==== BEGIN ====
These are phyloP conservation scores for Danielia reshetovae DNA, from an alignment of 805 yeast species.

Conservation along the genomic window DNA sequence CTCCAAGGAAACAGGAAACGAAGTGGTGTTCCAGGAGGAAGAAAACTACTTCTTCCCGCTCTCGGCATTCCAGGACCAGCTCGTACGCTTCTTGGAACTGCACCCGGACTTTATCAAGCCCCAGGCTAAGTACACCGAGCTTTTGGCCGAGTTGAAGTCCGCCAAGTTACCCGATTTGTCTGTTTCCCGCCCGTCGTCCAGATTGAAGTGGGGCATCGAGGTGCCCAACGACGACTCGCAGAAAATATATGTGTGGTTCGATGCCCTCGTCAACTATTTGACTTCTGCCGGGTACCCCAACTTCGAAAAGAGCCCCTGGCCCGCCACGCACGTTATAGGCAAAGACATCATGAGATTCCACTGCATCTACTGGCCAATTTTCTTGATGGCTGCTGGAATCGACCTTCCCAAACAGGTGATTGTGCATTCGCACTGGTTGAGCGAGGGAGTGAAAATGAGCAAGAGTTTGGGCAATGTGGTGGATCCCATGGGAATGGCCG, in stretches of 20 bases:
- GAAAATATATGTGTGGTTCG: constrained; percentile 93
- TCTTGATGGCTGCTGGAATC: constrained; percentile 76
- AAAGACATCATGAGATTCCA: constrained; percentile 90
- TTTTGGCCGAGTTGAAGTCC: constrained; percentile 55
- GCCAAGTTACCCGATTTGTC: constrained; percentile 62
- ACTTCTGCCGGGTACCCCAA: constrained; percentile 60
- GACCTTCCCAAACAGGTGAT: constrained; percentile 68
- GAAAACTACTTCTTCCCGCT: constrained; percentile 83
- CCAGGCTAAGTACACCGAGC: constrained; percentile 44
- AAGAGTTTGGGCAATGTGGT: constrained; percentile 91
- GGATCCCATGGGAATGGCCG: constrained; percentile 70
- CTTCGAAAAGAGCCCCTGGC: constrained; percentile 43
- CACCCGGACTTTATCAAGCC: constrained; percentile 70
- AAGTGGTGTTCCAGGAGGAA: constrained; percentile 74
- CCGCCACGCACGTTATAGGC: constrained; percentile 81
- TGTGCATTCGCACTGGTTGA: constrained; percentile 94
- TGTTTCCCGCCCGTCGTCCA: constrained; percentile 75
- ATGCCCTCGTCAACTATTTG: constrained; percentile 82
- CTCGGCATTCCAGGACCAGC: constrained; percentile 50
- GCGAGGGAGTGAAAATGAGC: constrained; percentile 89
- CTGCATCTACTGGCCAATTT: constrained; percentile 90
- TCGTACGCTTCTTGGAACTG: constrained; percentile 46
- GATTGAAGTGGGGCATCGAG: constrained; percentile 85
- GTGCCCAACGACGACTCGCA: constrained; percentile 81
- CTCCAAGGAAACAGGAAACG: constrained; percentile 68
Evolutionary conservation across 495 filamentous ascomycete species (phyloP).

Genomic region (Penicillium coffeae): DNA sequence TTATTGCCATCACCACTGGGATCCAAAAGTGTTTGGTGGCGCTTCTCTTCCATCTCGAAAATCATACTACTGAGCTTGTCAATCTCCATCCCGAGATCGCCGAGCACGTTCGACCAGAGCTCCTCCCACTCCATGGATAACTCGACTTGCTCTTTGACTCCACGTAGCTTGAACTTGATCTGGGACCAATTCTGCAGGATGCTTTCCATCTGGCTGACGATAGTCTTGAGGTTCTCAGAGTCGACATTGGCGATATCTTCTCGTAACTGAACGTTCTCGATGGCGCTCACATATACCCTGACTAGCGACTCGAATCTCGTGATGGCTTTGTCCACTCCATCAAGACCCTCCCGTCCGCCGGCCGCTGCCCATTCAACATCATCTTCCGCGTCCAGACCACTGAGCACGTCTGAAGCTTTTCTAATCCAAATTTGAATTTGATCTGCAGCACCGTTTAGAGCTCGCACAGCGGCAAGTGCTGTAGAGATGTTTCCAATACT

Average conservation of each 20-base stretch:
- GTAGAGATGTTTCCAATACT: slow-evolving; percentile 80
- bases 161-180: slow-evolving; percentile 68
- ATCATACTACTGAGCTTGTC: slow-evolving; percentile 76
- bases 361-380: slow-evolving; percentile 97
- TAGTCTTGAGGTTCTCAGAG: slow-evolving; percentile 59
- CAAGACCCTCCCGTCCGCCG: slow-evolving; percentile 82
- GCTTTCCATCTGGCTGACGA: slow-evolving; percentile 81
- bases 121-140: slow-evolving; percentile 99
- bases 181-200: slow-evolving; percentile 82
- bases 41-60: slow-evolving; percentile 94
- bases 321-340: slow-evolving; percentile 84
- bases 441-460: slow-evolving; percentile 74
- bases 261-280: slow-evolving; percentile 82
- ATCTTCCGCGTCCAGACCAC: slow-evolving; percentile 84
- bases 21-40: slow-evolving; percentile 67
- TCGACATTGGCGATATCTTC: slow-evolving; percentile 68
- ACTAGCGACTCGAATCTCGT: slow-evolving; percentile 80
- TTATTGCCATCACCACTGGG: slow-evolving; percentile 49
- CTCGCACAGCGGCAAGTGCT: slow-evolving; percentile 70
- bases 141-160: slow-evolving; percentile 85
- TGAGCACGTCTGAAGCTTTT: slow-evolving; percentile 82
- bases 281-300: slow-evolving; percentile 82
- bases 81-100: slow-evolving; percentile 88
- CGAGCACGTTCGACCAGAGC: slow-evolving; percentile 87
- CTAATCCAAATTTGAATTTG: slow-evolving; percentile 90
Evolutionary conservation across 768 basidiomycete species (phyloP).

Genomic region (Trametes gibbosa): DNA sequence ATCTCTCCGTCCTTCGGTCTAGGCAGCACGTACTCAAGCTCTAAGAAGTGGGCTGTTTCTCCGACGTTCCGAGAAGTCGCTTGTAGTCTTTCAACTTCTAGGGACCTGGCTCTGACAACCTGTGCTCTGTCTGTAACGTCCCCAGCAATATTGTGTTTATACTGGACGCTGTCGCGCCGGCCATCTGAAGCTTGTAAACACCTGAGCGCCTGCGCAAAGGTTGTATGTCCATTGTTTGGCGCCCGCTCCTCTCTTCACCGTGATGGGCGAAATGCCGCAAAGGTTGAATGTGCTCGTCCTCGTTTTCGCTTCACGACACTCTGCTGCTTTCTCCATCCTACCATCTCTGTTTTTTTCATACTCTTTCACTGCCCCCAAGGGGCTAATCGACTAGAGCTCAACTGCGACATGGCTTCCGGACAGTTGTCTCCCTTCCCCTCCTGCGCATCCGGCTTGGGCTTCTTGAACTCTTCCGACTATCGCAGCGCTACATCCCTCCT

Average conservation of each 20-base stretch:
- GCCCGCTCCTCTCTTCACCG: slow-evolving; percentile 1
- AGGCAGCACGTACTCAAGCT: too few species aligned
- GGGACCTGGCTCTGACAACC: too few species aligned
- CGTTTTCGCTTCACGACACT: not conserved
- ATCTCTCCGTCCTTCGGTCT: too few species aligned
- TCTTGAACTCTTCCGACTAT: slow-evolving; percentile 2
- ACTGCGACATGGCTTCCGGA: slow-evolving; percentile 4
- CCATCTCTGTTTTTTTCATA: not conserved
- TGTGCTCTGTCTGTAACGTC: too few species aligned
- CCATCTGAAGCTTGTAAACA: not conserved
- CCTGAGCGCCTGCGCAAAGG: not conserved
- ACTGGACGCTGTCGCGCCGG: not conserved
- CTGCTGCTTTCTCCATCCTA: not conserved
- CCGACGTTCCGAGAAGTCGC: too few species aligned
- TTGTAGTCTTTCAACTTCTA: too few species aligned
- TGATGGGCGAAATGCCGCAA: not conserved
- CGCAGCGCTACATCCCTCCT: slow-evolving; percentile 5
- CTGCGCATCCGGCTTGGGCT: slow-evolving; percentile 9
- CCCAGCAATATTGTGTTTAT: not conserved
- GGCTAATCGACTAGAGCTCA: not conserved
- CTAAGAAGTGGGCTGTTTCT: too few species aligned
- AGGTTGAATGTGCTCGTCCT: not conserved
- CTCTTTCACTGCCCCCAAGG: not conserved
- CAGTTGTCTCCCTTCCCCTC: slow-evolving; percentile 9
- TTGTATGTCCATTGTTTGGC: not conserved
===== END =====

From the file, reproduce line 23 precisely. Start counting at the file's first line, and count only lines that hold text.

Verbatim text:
- CTGCATCTACTGGCCAATTT: constrained; percentile 90